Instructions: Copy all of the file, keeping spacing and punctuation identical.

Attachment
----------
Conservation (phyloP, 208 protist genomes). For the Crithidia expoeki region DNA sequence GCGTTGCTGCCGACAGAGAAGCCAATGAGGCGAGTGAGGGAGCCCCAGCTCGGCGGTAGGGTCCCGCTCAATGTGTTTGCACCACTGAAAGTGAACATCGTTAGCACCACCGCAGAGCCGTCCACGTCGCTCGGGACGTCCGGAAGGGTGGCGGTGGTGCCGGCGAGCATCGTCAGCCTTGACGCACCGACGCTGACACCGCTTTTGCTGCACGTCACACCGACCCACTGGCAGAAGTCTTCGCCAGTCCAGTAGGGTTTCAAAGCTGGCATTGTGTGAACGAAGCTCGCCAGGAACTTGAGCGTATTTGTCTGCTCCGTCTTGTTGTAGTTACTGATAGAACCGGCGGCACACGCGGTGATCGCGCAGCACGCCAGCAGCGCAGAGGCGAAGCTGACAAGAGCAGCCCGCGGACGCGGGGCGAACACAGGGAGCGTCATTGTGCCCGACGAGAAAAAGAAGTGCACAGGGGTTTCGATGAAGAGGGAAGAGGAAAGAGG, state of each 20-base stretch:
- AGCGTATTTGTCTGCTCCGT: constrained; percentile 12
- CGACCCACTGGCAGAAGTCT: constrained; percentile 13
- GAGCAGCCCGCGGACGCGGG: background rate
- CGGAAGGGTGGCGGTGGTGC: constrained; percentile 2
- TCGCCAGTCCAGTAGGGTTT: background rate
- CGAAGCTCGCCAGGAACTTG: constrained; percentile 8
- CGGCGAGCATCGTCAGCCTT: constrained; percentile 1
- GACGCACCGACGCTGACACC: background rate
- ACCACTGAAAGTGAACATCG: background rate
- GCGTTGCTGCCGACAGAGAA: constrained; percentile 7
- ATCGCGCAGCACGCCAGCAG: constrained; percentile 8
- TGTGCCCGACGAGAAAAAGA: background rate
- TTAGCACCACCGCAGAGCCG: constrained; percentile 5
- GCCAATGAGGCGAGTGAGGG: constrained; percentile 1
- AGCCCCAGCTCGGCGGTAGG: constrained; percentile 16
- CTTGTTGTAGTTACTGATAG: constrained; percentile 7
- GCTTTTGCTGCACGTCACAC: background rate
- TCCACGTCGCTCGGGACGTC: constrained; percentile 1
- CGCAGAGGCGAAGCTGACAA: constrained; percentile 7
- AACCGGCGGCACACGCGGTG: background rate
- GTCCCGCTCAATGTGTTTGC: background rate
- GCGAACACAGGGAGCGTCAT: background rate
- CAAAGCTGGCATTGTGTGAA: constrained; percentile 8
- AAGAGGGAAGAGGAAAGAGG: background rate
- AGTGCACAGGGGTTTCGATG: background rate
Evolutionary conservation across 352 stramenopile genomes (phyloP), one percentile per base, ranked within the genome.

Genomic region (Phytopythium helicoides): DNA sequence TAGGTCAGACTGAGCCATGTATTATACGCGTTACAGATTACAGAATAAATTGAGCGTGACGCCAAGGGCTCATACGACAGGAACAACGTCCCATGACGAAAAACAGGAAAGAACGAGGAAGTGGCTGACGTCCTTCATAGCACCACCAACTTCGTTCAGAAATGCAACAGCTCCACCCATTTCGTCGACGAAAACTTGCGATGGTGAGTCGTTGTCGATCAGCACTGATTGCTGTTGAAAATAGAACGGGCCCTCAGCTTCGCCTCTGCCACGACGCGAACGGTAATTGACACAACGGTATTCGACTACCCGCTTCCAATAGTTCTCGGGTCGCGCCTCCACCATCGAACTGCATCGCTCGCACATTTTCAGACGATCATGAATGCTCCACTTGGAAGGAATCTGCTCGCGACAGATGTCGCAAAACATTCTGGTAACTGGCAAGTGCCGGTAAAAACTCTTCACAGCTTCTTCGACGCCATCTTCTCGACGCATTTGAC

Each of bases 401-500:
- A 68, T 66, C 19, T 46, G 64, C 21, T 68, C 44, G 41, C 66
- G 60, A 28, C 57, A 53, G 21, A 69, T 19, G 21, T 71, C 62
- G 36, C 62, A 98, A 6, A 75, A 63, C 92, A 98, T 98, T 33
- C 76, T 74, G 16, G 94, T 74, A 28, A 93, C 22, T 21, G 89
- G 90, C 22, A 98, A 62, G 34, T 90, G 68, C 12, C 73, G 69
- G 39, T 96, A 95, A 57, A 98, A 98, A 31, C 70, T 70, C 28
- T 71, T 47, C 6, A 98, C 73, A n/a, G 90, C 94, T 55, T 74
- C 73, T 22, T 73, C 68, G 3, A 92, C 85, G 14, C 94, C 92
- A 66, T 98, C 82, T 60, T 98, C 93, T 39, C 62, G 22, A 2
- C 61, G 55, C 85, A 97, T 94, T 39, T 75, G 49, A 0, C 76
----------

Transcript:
Conservation (phyloP, 208 protist genomes). For the Crithidia expoeki region DNA sequence GCGTTGCTGCCGACAGAGAAGCCAATGAGGCGAGTGAGGGAGCCCCAGCTCGGCGGTAGGGTCCCGCTCAATGTGTTTGCACCACTGAAAGTGAACATCGTTAGCACCACCGCAGAGCCGTCCACGTCGCTCGGGACGTCCGGAAGGGTGGCGGTGGTGCCGGCGAGCATCGTCAGCCTTGACGCACCGACGCTGACACCGCTTTTGCTGCACGTCACACCGACCCACTGGCAGAAGTCTTCGCCAGTCCAGTAGGGTTTCAAAGCTGGCATTGTGTGAACGAAGCTCGCCAGGAACTTGAGCGTATTTGTCTGCTCCGTCTTGTTGTAGTTACTGATAGAACCGGCGGCACACGCGGTGATCGCGCAGCACGCCAGCAGCGCAGAGGCGAAGCTGACAAGAGCAGCCCGCGGACGCGGGGCGAACACAGGGAGCGTCATTGTGCCCGACGAGAAAAAGAAGTGCACAGGGGTTTCGATGAAGAGGGAAGAGGAAAGAGG, state of each 20-base stretch:
- AGCGTATTTGTCTGCTCCGT: constrained; percentile 12
- CGACCCACTGGCAGAAGTCT: constrained; percentile 13
- GAGCAGCCCGCGGACGCGGG: background rate
- CGGAAGGGTGGCGGTGGTGC: constrained; percentile 2
- TCGCCAGTCCAGTAGGGTTT: background rate
- CGAAGCTCGCCAGGAACTTG: constrained; percentile 8
- CGGCGAGCATCGTCAGCCTT: constrained; percentile 1
- GACGCACCGACGCTGACACC: background rate
- ACCACTGAAAGTGAACATCG: background rate
- GCGTTGCTGCCGACAGAGAA: constrained; percentile 7
- ATCGCGCAGCACGCCAGCAG: constrained; percentile 8
- TGTGCCCGACGAGAAAAAGA: background rate
- TTAGCACCACCGCAGAGCCG: constrained; percentile 5
- GCCAATGAGGCGAGTGAGGG: constrained; percentile 1
- AGCCCCAGCTCGGCGGTAGG: constrained; percentile 16
- CTTGTTGTAGTTACTGATAG: constrained; percentile 7
- GCTTTTGCTGCACGTCACAC: background rate
- TCCACGTCGCTCGGGACGTC: constrained; percentile 1
- CGCAGAGGCGAAGCTGACAA: constrained; percentile 7
- AACCGGCGGCACACGCGGTG: background rate
- GTCCCGCTCAATGTGTTTGC: background rate
- GCGAACACAGGGAGCGTCAT: background rate
- CAAAGCTGGCATTGTGTGAA: constrained; percentile 8
- AAGAGGGAAGAGGAAAGAGG: background rate
- AGTGCACAGGGGTTTCGATG: background rate
Evolutionary conservation across 352 stramenopile genomes (phyloP), one percentile per base, ranked within the genome.

Genomic region (Phytopythium helicoides): DNA sequence TAGGTCAGACTGAGCCATGTATTATACGCGTTACAGATTACAGAATAAATTGAGCGTGACGCCAAGGGCTCATACGACAGGAACAACGTCCCATGACGAAAAACAGGAAAGAACGAGGAAGTGGCTGACGTCCTTCATAGCACCACCAACTTCGTTCAGAAATGCAACAGCTCCACCCATTTCGTCGACGAAAACTTGCGATGGTGAGTCGTTGTCGATCAGCACTGATTGCTGTTGAAAATAGAACGGGCCCTCAGCTTCGCCTCTGCCACGACGCGAACGGTAATTGACACAACGGTATTCGACTACCCGCTTCCAATAGTTCTCGGGTCGCGCCTCCACCATCGAACTGCATCGCTCGCACATTTTCAGACGATCATGAATGCTCCACTTGGAAGGAATCTGCTCGCGACAGATGTCGCAAAACATTCTGGTAACTGGCAAGTGCCGGTAAAAACTCTTCACAGCTTCTTCGACGCCATCTTCTCGACGCATTTGAC

Each of bases 401-500:
- A 68, T 66, C 19, T 46, G 64, C 21, T 68, C 44, G 41, C 66
- G 60, A 28, C 57, A 53, G 21, A 69, T 19, G 21, T 71, C 62
- G 36, C 62, A 98, A 6, A 75, A 63, C 92, A 98, T 98, T 33
- C 76, T 74, G 16, G 94, T 74, A 28, A 93, C 22, T 21, G 89
- G 90, C 22, A 98, A 62, G 34, T 90, G 68, C 12, C 73, G 69
- G 39, T 96, A 95, A 57, A 98, A 98, A 31, C 70, T 70, C 28
- T 71, T 47, C 6, A 98, C 73, A n/a, G 90, C 94, T 55, T 74
- C 73, T 22, T 73, C 68, G 3, A 92, C 85, G 14, C 94, C 92
- A 66, T 98, C 82, T 60, T 98, C 93, T 39, C 62, G 22, A 2
- C 61, G 55, C 85, A 97, T 94, T 39, T 75, G 49, A 0, C 76